After what seemed like the perfect game to exorcise their demons, the Patriots somehow managed to lose to the Dolphins in a 34-33 heartbreaker that will take the cake for their toughest loss ever in Miami during the Tom Brady era.
With seven seconds remaining and two laterals on the play, Kenyan Drake completed a 52-yard touchdown run to give the Dolphins a miracle victory while keeping their playoff hopes alive. It was a play that we've never seen New England give up during the Brady era.
Even the Dolphins running back had a hard time putting the play into words.
"It's just something that we practiced every Saturday in walkthroughs," Drake said. "Obviously, in a situation (like that), you never know what would happen. It was just by the grace of God we were able to hold our composure and just make a play."
That's all well and good, but the story here isn't Drake or the fact that the Dolphins kept their playoff hopes alive with their 7-6 record entering Week 15. The story is the Patriots' struggles in Miami and how this latest loss could be what keeps them from making a run at a No. 1 seed in the AFC playoffs.
While the Patriots were busy missing tackles on Drake's game-winning TD run, the Kansas City Chiefs overcame a seven-point deficit late in the fourth quarter against the Baltimore Ravens to emerge victorious with a 27-24 win in overtime. The win pushed Kansas City to an 11-2 record compared with New England's 9-4 mark.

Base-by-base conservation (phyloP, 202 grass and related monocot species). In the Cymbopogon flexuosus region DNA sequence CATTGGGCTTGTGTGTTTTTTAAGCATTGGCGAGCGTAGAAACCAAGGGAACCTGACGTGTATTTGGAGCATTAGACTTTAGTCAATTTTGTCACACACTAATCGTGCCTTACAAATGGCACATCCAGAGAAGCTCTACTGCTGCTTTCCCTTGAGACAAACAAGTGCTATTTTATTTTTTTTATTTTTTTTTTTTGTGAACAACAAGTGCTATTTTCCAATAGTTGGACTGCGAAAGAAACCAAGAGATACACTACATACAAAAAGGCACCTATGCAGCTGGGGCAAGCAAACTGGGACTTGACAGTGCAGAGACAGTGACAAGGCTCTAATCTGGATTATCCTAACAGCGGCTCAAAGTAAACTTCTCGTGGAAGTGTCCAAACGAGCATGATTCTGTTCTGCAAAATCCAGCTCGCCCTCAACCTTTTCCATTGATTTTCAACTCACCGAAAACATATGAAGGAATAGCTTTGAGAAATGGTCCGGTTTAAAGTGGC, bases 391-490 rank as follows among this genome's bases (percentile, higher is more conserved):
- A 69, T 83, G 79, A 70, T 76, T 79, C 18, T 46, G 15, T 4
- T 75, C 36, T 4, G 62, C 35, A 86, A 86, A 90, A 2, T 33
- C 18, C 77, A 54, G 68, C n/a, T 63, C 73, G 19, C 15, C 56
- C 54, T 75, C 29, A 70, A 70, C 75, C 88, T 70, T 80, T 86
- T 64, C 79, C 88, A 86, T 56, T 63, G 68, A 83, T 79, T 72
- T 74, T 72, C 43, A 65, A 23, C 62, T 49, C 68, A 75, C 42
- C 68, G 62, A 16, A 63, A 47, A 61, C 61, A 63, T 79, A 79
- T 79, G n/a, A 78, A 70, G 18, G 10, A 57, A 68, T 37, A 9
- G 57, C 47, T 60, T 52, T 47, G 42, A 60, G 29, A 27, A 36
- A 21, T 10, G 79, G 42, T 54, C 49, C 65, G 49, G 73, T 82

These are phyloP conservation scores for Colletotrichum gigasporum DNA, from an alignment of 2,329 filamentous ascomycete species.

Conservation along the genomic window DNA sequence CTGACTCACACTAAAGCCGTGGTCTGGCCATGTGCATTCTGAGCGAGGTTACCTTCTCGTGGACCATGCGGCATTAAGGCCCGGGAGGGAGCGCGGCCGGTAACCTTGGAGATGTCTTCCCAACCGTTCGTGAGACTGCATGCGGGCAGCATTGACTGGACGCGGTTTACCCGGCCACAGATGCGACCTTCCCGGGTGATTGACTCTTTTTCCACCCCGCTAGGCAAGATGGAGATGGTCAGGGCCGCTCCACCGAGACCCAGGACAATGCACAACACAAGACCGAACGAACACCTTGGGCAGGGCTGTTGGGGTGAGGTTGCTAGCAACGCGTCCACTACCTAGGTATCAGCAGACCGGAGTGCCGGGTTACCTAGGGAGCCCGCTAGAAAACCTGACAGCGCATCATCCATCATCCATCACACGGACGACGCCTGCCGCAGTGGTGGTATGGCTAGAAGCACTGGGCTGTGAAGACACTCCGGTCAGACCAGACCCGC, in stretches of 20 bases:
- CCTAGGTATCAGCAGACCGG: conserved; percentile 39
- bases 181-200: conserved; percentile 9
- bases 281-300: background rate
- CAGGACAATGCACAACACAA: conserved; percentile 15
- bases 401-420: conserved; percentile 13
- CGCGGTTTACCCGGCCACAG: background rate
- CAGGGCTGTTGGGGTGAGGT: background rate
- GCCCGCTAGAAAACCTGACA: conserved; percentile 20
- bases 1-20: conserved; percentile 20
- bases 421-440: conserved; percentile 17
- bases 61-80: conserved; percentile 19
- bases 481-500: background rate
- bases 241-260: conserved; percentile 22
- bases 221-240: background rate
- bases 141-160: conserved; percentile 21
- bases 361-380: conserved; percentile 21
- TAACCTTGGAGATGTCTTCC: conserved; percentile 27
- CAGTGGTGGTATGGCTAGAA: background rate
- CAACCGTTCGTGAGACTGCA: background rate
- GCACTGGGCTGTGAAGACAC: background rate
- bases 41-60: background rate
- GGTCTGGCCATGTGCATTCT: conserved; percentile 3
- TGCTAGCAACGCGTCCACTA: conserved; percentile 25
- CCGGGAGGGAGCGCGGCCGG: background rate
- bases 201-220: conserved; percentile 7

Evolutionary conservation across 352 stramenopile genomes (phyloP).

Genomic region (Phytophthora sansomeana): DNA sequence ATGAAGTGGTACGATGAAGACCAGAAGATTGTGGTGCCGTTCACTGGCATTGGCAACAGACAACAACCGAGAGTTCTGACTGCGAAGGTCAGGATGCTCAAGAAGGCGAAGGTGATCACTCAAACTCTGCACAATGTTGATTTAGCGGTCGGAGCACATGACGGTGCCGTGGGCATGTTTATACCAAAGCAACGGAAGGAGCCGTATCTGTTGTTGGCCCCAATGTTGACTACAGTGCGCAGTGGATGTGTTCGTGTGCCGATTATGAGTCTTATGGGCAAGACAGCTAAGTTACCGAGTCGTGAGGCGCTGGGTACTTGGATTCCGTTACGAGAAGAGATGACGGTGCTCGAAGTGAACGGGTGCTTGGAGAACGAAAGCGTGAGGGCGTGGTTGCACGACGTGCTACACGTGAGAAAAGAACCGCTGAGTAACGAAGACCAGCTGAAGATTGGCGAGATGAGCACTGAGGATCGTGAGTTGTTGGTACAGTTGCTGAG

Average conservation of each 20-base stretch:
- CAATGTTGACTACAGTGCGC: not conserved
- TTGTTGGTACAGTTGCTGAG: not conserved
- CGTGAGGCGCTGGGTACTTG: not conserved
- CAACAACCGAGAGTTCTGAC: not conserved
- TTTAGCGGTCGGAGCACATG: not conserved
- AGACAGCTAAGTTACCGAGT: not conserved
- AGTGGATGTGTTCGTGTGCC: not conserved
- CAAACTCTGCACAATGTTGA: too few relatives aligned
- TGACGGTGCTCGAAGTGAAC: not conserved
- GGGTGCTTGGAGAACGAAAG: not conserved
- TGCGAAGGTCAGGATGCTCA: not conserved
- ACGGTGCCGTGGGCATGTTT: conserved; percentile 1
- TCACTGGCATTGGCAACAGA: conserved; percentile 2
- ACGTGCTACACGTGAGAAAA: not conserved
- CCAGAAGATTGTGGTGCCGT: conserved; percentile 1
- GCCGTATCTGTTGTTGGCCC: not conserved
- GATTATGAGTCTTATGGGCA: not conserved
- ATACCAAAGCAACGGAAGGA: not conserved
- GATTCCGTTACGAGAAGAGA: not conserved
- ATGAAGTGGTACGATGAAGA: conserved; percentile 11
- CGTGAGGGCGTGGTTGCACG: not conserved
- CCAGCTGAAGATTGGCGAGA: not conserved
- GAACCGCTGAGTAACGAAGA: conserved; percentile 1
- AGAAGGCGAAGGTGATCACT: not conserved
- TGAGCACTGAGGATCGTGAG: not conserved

The Patriots do hold the tiebreaker over the Chiefs by virtue of their 43-40 win over Kansas City in Week 6. However it would take a major collapse for New England to overtake Kansas City for the AFC's No. 1 seed. The Chiefs do have remaining games against the Los Angeles Chargers (in Kansas City) and at the Seattle Seahawks, but New England has to travel to Pittsburgh to face a Steelers squad looking to hold off the Baltimore Ravens for the AFC North title in Week 15.
As usual, the Patriots weren't panicking following a loss that dropped their record to 1-5 in Miami over the last six years.
"Well, we get back to work. We get back to work. If they didn't make that play at the end, we'd do the same thing," Brady said. "It's disappointing when we lose games. I think we all realize we could have done a better job in certain areas. I wish I could have done a better job on certain plays, but that's football. We 'll just get back to work this week and try to go beat Pittsburgh."
In case you didn't notice, Patrick Mahomes is the hottest quarterback in the league and the Chiefs lead the NFL in scoring with 37.0 points per game. Traveling to Arrowhead to play the Chiefs in the playoffs isn't exactly an ideal situation for the Patriots. However, making the Chiefs to travel to Foxborough, where the Patriots are just about unbeatable in January, is a different story.
For those who aren't aware, the Pats haven't lost in the playoffs in New England since the 2012 AFC Championship Game against the Ravens. They're 8-0 at home in the postseason ever since that loss; for Brady's entire career, the Patriots are 19-3 (.863 winning percentage) in Foxborough in the playoffs. However, New England is just 3-4 when playing away in January.